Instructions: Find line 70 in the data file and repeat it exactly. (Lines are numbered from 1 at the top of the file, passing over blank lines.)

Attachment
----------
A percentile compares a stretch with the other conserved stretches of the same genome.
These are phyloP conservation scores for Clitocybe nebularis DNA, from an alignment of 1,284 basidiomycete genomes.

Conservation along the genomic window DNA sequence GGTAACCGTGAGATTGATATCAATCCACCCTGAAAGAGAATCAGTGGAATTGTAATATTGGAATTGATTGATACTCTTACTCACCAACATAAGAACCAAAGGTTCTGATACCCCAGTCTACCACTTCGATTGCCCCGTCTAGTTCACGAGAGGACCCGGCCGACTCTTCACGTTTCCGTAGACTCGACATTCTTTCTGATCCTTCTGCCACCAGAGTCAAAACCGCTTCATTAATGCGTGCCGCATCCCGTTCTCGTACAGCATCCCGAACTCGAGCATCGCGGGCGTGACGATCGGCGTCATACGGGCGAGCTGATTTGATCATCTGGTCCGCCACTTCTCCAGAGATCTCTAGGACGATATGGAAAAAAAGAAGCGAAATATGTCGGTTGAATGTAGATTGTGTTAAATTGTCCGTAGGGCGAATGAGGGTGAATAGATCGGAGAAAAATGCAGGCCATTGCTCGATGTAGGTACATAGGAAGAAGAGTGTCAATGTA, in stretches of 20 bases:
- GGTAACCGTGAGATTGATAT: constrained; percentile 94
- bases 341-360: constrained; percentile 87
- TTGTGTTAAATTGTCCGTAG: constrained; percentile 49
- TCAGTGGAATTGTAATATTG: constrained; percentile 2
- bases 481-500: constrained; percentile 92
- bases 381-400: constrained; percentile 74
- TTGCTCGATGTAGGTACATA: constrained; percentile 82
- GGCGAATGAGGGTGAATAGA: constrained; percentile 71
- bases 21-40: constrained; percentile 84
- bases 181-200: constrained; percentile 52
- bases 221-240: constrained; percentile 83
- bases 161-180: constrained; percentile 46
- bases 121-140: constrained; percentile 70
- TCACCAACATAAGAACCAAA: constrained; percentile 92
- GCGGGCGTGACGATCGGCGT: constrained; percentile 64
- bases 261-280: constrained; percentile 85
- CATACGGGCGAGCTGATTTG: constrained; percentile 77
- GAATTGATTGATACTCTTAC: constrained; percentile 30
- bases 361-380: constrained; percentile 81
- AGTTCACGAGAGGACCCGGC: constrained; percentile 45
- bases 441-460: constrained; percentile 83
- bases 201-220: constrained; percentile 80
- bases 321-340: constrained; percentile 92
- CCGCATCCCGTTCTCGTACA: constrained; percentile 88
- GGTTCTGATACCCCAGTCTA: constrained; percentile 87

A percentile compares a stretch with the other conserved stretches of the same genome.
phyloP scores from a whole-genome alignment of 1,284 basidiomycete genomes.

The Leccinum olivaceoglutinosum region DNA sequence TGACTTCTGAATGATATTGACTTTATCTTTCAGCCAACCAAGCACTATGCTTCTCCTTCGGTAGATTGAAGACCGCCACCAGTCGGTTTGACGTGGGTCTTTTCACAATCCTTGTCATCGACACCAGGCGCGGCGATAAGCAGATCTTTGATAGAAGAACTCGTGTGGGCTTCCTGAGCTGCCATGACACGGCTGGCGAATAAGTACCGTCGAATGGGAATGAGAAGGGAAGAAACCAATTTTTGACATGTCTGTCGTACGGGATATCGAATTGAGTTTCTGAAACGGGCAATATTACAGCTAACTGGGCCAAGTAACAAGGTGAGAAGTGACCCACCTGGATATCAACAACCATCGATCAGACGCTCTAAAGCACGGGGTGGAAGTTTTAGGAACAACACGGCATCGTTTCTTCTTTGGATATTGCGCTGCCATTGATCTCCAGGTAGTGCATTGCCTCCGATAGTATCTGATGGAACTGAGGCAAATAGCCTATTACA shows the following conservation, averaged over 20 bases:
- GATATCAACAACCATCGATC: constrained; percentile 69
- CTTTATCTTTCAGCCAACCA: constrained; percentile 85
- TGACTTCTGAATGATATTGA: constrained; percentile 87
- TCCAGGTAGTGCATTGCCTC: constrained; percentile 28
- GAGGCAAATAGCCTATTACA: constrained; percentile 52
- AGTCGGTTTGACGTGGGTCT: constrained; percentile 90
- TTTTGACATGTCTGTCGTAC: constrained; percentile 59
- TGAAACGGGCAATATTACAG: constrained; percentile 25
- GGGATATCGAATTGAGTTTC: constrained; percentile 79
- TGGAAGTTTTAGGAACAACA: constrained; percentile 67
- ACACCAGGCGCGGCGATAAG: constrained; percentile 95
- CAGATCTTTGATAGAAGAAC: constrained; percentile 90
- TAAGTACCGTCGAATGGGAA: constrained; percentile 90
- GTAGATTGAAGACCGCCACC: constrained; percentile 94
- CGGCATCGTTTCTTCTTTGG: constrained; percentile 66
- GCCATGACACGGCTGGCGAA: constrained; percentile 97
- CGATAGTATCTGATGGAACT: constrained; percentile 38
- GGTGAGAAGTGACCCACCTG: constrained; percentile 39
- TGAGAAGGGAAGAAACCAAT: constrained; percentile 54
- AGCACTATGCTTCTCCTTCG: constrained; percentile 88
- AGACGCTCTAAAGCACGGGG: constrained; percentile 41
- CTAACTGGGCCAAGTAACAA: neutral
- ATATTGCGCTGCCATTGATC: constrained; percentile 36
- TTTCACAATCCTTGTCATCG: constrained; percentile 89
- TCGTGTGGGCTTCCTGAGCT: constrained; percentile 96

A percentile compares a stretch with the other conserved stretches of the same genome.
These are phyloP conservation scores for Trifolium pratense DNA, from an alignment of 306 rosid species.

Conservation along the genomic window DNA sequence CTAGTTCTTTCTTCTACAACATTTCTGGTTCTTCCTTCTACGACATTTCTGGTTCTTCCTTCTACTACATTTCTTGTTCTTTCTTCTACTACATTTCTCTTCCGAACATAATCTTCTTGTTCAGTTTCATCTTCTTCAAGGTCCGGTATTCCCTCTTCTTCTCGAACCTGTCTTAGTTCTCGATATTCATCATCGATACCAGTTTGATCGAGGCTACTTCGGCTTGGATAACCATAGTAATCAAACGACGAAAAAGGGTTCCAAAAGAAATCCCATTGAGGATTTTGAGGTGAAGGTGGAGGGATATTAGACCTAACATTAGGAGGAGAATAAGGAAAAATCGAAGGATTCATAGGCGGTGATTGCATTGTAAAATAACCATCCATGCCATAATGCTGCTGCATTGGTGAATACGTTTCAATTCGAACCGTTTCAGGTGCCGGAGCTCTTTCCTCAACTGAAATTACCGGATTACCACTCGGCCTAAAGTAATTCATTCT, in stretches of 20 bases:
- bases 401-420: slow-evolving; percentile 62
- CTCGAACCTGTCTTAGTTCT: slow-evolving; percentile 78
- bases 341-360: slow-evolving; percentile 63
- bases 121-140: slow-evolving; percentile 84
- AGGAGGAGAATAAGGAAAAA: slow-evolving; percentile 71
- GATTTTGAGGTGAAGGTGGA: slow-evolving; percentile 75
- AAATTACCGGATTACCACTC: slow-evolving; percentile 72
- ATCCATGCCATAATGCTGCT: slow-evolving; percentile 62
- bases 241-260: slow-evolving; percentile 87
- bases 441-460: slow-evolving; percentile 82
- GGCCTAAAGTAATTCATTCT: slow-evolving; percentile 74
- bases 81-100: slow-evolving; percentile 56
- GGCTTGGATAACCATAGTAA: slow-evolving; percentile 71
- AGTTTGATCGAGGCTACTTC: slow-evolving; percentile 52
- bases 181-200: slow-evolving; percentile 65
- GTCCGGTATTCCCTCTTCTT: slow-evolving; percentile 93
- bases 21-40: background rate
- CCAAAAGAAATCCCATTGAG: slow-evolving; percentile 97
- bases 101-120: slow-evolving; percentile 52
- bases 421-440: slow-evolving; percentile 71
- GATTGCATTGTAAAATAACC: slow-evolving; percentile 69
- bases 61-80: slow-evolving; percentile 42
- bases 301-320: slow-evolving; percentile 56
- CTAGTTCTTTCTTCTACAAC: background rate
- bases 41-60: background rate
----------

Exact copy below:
- GGCCTAAAGTAATTCATTCT: slow-evolving; percentile 74